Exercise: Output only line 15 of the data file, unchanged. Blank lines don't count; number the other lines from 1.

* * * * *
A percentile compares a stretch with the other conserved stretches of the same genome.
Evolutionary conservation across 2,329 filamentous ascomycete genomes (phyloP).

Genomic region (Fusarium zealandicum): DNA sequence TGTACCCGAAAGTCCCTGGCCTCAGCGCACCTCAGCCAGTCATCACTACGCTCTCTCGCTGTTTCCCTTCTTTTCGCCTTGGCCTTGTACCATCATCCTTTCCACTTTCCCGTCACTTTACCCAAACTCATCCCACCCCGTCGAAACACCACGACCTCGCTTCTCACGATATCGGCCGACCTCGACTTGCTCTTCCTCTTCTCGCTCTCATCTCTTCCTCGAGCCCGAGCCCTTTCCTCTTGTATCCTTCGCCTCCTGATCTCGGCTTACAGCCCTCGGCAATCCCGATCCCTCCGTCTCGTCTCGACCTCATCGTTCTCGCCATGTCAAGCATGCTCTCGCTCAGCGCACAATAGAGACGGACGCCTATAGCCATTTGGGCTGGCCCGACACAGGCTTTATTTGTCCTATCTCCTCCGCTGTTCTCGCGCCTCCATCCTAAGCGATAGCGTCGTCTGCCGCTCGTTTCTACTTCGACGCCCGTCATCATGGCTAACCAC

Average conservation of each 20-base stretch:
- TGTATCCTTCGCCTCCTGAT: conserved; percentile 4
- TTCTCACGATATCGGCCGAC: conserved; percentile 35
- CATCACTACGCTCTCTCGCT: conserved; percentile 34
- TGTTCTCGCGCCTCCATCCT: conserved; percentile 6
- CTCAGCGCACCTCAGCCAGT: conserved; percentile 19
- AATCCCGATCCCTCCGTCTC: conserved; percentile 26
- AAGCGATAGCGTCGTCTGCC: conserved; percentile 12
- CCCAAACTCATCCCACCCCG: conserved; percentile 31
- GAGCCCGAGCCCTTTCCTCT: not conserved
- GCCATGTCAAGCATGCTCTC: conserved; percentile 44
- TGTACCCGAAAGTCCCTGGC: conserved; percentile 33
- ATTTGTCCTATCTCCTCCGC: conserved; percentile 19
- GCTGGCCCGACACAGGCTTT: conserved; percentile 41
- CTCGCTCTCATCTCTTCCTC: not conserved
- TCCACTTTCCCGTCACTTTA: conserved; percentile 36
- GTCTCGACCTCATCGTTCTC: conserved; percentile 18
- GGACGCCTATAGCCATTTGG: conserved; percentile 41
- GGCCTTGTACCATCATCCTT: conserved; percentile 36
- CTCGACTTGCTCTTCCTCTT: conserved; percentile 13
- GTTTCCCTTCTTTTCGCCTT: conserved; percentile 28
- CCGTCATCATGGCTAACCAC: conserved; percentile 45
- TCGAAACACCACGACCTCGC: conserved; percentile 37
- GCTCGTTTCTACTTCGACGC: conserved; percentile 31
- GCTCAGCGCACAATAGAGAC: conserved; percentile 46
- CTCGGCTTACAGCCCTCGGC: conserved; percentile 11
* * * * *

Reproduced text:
- TGTACCCGAAAGTCCCTGGC: conserved; percentile 33